Copyright

What is Data Consolidation? - Definition & Overview

An error occurred trying to load this video.

Try refreshing the page, or contact customer support.

Coming up next: What Is Memory Management? - Requirements, Errors & Techniques

You're on a roll. Keep up the good work!

Take Quiz Watch Next Lesson
 Replay
Your next lesson will play in 10 seconds
  • 0:01 What Is Data Consolidation?
  • 1:10 The Data Consolidation Process
  • 2:15 Extract, Transform, and Load
  • 3:05 Extract, Load, and Transform
  • 4:06 Lesson Summary
Save Save Save

Want to watch this again later?

Log in or sign up to add this lesson to a Custom Course.

Log in or Sign up

Timeline
Autoplay
Autoplay
Speed Speed

Recommended Lessons and Courses for You

Lesson Transcript
Instructor: Kent Beckert

Kent is an adjunct faculty member for the College of Business at Embry-Riddle Aeronautical University and has a Master's degree in Technical Management.

In this lesson, we define data consolidation as the process of combining large amounts of data, creating usable portions of information for database storage. Read on to explore data propagation and federation as well as ETL and ELT.

What Is Data Consolidation?

A large majority of us are familiar with news broadcasts, weather announcements, presidential speeches, and even military briefings given to senior commanders. In each case, the data used to create these informational sessions are a result of effective data consolidation. There are thousands of news stories published every minute, weather patterns are constantly changing, and business and military briefings are presented on a regular basis.

Material used to create each presentation, regardless of the audience, must be combined, analyzed, and controlled. By organizing the information into a usable and manageable amount, responsible individuals are able to consolidate the information and organize it into a single source. Then through analysis, they can extract the most critical components for delivery.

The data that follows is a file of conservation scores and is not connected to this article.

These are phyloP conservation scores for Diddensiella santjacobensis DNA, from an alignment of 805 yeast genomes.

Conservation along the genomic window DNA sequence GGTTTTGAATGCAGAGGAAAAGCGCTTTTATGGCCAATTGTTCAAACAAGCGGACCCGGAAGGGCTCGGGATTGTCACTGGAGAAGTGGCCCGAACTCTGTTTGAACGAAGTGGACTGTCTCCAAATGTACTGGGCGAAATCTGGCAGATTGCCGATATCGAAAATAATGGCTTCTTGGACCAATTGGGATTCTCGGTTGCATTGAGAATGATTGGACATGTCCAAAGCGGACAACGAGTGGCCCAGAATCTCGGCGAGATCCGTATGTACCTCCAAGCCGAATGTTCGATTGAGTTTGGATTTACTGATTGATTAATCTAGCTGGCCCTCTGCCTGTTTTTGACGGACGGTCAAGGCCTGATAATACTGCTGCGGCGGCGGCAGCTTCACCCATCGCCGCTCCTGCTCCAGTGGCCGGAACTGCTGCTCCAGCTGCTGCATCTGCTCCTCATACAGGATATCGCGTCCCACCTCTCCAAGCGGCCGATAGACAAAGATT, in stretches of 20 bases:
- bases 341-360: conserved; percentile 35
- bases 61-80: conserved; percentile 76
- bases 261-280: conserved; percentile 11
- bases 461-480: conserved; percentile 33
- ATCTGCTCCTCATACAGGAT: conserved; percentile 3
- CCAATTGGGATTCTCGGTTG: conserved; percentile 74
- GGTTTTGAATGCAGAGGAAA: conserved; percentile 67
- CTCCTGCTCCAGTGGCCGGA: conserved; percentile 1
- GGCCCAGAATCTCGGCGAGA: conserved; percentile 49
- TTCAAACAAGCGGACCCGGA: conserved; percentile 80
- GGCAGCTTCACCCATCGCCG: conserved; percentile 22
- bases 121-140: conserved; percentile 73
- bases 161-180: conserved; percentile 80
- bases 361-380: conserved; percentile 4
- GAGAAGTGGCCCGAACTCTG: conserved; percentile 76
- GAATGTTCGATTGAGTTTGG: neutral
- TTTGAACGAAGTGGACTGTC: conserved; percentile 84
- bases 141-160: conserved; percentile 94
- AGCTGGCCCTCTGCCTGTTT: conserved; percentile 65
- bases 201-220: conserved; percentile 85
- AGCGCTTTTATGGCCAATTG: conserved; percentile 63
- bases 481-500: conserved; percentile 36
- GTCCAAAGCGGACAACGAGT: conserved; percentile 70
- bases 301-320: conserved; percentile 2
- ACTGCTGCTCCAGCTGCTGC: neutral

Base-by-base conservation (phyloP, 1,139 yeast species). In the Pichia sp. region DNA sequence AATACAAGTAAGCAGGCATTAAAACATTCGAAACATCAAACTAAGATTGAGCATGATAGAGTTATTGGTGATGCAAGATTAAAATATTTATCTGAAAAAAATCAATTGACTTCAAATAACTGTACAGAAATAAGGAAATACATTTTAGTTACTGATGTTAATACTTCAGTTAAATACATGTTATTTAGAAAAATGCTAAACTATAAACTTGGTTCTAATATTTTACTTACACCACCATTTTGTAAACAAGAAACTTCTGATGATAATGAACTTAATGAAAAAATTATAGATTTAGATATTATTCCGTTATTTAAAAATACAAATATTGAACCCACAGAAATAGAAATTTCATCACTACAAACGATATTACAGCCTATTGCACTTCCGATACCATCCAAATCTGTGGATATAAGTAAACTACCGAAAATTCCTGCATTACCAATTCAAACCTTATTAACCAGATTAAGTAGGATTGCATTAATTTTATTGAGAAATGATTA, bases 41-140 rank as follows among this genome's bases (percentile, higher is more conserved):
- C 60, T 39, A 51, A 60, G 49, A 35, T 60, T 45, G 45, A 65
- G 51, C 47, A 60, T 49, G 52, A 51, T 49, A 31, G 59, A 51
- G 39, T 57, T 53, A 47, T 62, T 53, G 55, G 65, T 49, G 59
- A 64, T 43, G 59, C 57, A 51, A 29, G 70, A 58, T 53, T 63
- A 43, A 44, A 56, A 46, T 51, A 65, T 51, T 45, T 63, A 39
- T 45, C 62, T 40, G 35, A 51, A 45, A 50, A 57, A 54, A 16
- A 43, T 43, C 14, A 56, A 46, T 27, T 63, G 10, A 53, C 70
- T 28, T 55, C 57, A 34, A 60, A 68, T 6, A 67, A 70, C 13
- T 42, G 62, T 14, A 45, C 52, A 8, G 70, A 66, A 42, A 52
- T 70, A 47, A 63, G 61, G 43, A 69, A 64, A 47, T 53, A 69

We can define the term data consolidation as a process during which a vast amount of information is gathered, stored, and combined into a single manipulative file, typically within a database. Usually, consolidation is accomplished by using a computer with special software applications, such as a spreadsheet or a database program, designed to gather, organize and store data.

The Data Consolidation Process

Data consolidation involves the collection of a vast amount of data or information from several networked servers, usually belonging to a company, organization or enterprise. Data consolidation is actually one of three data integration techniques in use today. The other techniques are data propagation, which includes data replication, and data federation which enables the viewing of consolidated files. The third data integration technique, data consolidation, consists of two technologies: Extract, Transform and Load (ETL) and Extract, Load and Transform (ELT), which will be discussed later in this lesson.

Storage such as databases, data stores, and associated software applications must allow and enable data consolidation from multiple applications. The objective is to make the extracted data readily available and usable, allowing for detailed reporting and analysis. Let's take a more detailed look at ETL and ELT as the two technologies used by experts to set up and perform data consolidation.

Extract, Transform, and Load

Extract, Transform, and Load (ETL) was the first technology used to load and store data retrieved from an extraction process. As the first, it became the standard for uploading data to data warehouses and other storage facilities. With ETL, data are relocated from variable data sources, and the transformations are applied in the data stream and uploaded to its designated storage container.

To unlock this lesson you must be a Study.com Member.
Create your account

Register to view this lesson

Are you a student or a teacher?

Unlock Your Education

See for yourself why 30 million people use Study.com

Become a Study.com member and start learning now.
Become a Member  Back
What teachers are saying about Study.com
Try it risk-free for 30 days

Earning College Credit

Did you know… We have over 200 college courses that prepare you to earn credit by exam that is accepted by over 1,500 colleges and universities. You can test out of the first two years of college and save thousands off your degree. Anyone can earn credit-by-exam regardless of age or education level.

To learn more, visit our Earning Credit Page

Transferring credit to the school of your choice

Not sure what college you want to attend yet? Study.com has thousands of articles about every imaginable degree, area of study and career path that can help you find the school that's right for you.

Create an account to start this course today
Try it risk-free for 30 days!
Create an account
Support